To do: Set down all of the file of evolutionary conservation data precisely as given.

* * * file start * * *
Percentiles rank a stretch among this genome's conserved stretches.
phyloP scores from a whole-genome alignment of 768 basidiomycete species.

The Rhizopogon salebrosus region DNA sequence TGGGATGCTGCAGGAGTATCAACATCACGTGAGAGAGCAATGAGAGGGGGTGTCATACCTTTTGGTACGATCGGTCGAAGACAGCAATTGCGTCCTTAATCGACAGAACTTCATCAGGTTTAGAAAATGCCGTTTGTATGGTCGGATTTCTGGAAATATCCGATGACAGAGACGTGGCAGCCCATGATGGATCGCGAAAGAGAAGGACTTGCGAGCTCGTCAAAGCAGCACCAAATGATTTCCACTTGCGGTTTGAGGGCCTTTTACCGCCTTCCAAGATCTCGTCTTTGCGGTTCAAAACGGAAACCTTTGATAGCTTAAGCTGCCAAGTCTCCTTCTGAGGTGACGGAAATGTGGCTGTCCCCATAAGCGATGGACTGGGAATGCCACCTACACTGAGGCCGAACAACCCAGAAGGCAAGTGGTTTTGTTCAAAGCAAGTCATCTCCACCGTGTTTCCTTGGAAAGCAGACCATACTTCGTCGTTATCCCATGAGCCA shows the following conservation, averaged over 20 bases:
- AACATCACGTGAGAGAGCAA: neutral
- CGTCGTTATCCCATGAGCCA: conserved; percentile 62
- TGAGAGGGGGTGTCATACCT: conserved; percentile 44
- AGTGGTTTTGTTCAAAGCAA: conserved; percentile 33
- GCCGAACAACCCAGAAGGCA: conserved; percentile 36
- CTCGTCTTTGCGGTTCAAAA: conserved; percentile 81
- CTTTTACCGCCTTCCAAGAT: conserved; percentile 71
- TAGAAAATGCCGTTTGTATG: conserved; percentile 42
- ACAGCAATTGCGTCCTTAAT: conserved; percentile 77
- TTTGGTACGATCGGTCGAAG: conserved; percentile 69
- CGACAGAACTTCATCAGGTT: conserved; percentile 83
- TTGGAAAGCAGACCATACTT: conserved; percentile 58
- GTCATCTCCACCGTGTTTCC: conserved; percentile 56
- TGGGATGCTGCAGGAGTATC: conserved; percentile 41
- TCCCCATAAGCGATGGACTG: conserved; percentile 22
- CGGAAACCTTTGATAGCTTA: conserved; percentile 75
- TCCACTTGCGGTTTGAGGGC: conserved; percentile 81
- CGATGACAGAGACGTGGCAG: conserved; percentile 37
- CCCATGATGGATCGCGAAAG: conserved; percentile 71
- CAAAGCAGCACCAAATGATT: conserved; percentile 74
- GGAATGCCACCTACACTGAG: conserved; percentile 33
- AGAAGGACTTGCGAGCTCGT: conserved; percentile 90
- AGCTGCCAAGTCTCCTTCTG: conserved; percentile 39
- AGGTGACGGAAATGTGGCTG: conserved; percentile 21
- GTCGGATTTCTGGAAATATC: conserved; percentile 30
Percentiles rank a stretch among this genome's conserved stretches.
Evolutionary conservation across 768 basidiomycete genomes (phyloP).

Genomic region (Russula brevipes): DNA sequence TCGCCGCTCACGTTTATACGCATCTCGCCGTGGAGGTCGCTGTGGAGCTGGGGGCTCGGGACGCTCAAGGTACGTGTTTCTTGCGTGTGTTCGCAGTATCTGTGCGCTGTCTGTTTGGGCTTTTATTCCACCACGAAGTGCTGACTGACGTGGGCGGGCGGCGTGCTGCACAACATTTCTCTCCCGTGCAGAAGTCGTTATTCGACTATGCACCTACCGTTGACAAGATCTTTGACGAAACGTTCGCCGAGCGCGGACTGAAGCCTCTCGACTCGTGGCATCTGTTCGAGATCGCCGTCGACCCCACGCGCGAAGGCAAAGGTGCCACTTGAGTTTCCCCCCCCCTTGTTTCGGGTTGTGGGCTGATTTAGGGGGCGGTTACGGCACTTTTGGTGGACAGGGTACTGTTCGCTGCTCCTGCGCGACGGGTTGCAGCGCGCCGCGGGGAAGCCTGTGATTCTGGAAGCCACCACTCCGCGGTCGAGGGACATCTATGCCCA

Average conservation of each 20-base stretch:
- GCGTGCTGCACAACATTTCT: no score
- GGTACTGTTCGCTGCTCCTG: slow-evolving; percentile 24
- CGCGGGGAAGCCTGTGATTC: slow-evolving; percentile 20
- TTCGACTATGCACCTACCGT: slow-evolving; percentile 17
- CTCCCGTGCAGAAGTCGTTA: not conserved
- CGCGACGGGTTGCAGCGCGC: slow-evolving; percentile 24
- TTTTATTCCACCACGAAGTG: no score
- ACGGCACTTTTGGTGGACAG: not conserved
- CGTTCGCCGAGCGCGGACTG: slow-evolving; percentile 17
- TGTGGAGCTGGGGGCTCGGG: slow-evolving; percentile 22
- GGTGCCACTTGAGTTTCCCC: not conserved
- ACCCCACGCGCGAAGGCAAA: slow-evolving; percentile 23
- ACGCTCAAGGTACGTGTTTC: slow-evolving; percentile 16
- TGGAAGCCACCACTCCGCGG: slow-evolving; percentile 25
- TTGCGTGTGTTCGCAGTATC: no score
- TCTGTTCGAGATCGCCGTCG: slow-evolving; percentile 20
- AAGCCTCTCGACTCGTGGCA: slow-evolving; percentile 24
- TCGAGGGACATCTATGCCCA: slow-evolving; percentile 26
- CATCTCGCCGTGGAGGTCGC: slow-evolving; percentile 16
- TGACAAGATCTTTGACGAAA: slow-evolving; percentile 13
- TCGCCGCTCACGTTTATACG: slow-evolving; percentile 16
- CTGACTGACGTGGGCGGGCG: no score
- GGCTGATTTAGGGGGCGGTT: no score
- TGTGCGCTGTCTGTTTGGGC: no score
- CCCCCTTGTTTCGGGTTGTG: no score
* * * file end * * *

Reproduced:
Percentiles rank a stretch among this genome's conserved stretches.
phyloP scores from a whole-genome alignment of 768 basidiomycete species.

The Rhizopogon salebrosus region DNA sequence TGGGATGCTGCAGGAGTATCAACATCACGTGAGAGAGCAATGAGAGGGGGTGTCATACCTTTTGGTACGATCGGTCGAAGACAGCAATTGCGTCCTTAATCGACAGAACTTCATCAGGTTTAGAAAATGCCGTTTGTATGGTCGGATTTCTGGAAATATCCGATGACAGAGACGTGGCAGCCCATGATGGATCGCGAAAGAGAAGGACTTGCGAGCTCGTCAAAGCAGCACCAAATGATTTCCACTTGCGGTTTGAGGGCCTTTTACCGCCTTCCAAGATCTCGTCTTTGCGGTTCAAAACGGAAACCTTTGATAGCTTAAGCTGCCAAGTCTCCTTCTGAGGTGACGGAAATGTGGCTGTCCCCATAAGCGATGGACTGGGAATGCCACCTACACTGAGGCCGAACAACCCAGAAGGCAAGTGGTTTTGTTCAAAGCAAGTCATCTCCACCGTGTTTCCTTGGAAAGCAGACCATACTTCGTCGTTATCCCATGAGCCA shows the following conservation, averaged over 20 bases:
- AACATCACGTGAGAGAGCAA: neutral
- CGTCGTTATCCCATGAGCCA: conserved; percentile 62
- TGAGAGGGGGTGTCATACCT: conserved; percentile 44
- AGTGGTTTTGTTCAAAGCAA: conserved; percentile 33
- GCCGAACAACCCAGAAGGCA: conserved; percentile 36
- CTCGTCTTTGCGGTTCAAAA: conserved; percentile 81
- CTTTTACCGCCTTCCAAGAT: conserved; percentile 71
- TAGAAAATGCCGTTTGTATG: conserved; percentile 42
- ACAGCAATTGCGTCCTTAAT: conserved; percentile 77
- TTTGGTACGATCGGTCGAAG: conserved; percentile 69
- CGACAGAACTTCATCAGGTT: conserved; percentile 83
- TTGGAAAGCAGACCATACTT: conserved; percentile 58
- GTCATCTCCACCGTGTTTCC: conserved; percentile 56
- TGGGATGCTGCAGGAGTATC: conserved; percentile 41
- TCCCCATAAGCGATGGACTG: conserved; percentile 22
- CGGAAACCTTTGATAGCTTA: conserved; percentile 75
- TCCACTTGCGGTTTGAGGGC: conserved; percentile 81
- CGATGACAGAGACGTGGCAG: conserved; percentile 37
- CCCATGATGGATCGCGAAAG: conserved; percentile 71
- CAAAGCAGCACCAAATGATT: conserved; percentile 74
- GGAATGCCACCTACACTGAG: conserved; percentile 33
- AGAAGGACTTGCGAGCTCGT: conserved; percentile 90
- AGCTGCCAAGTCTCCTTCTG: conserved; percentile 39
- AGGTGACGGAAATGTGGCTG: conserved; percentile 21
- GTCGGATTTCTGGAAATATC: conserved; percentile 30
Percentiles rank a stretch among this genome's conserved stretches.
Evolutionary conservation across 768 basidiomycete genomes (phyloP).

Genomic region (Russula brevipes): DNA sequence TCGCCGCTCACGTTTATACGCATCTCGCCGTGGAGGTCGCTGTGGAGCTGGGGGCTCGGGACGCTCAAGGTACGTGTTTCTTGCGTGTGTTCGCAGTATCTGTGCGCTGTCTGTTTGGGCTTTTATTCCACCACGAAGTGCTGACTGACGTGGGCGGGCGGCGTGCTGCACAACATTTCTCTCCCGTGCAGAAGTCGTTATTCGACTATGCACCTACCGTTGACAAGATCTTTGACGAAACGTTCGCCGAGCGCGGACTGAAGCCTCTCGACTCGTGGCATCTGTTCGAGATCGCCGTCGACCCCACGCGCGAAGGCAAAGGTGCCACTTGAGTTTCCCCCCCCCTTGTTTCGGGTTGTGGGCTGATTTAGGGGGCGGTTACGGCACTTTTGGTGGACAGGGTACTGTTCGCTGCTCCTGCGCGACGGGTTGCAGCGCGCCGCGGGGAAGCCTGTGATTCTGGAAGCCACCACTCCGCGGTCGAGGGACATCTATGCCCA

Average conservation of each 20-base stretch:
- GCGTGCTGCACAACATTTCT: no score
- GGTACTGTTCGCTGCTCCTG: slow-evolving; percentile 24
- CGCGGGGAAGCCTGTGATTC: slow-evolving; percentile 20
- TTCGACTATGCACCTACCGT: slow-evolving; percentile 17
- CTCCCGTGCAGAAGTCGTTA: not conserved
- CGCGACGGGTTGCAGCGCGC: slow-evolving; percentile 24
- TTTTATTCCACCACGAAGTG: no score
- ACGGCACTTTTGGTGGACAG: not conserved
- CGTTCGCCGAGCGCGGACTG: slow-evolving; percentile 17
- TGTGGAGCTGGGGGCTCGGG: slow-evolving; percentile 22
- GGTGCCACTTGAGTTTCCCC: not conserved
- ACCCCACGCGCGAAGGCAAA: slow-evolving; percentile 23
- ACGCTCAAGGTACGTGTTTC: slow-evolving; percentile 16
- TGGAAGCCACCACTCCGCGG: slow-evolving; percentile 25
- TTGCGTGTGTTCGCAGTATC: no score
- TCTGTTCGAGATCGCCGTCG: slow-evolving; percentile 20
- AAGCCTCTCGACTCGTGGCA: slow-evolving; percentile 24
- TCGAGGGACATCTATGCCCA: slow-evolving; percentile 26
- CATCTCGCCGTGGAGGTCGC: slow-evolving; percentile 16
- TGACAAGATCTTTGACGAAA: slow-evolving; percentile 13
- TCGCCGCTCACGTTTATACG: slow-evolving; percentile 16
- CTGACTGACGTGGGCGGGCG: no score
- GGCTGATTTAGGGGGCGGTT: no score
- TGTGCGCTGTCTGTTTGGGC: no score
- CCCCCTTGTTTCGGGTTGTG: no score